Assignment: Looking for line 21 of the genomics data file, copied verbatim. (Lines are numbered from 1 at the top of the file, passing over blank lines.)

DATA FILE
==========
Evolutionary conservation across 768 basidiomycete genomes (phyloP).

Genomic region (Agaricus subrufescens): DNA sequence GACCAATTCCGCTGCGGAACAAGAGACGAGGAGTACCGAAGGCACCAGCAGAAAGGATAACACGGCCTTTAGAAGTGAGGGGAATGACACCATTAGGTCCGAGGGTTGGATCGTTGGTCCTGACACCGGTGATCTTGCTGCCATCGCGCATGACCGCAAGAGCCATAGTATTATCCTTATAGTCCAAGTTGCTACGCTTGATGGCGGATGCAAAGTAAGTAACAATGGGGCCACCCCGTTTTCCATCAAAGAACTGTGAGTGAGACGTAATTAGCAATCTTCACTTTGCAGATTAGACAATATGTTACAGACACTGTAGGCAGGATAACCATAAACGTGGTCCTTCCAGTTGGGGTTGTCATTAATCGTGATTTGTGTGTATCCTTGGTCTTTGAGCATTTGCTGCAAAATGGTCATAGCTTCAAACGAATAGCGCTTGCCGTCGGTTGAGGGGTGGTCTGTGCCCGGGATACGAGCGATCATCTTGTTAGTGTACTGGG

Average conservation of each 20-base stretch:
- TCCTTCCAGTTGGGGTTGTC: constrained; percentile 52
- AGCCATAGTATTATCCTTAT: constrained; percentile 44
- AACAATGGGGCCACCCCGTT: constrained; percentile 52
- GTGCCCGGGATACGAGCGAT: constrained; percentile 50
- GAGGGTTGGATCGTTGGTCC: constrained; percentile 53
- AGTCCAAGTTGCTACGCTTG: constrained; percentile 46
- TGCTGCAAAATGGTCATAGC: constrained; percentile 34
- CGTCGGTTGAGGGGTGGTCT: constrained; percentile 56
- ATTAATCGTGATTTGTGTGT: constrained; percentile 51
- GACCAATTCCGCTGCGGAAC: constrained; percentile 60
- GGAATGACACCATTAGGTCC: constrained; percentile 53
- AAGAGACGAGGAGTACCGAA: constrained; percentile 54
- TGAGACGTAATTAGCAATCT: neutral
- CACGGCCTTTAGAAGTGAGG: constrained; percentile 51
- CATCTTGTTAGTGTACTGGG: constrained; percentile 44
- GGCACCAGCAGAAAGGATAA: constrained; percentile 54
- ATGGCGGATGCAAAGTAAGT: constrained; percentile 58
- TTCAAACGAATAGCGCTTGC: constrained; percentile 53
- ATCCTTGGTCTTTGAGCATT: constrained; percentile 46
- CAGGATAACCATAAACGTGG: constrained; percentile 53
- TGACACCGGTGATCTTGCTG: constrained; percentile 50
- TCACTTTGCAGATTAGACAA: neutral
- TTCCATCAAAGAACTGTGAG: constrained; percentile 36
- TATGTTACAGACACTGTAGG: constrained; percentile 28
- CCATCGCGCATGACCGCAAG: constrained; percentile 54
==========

- TTCAAACGAATAGCGCTTGC: constrained; percentile 53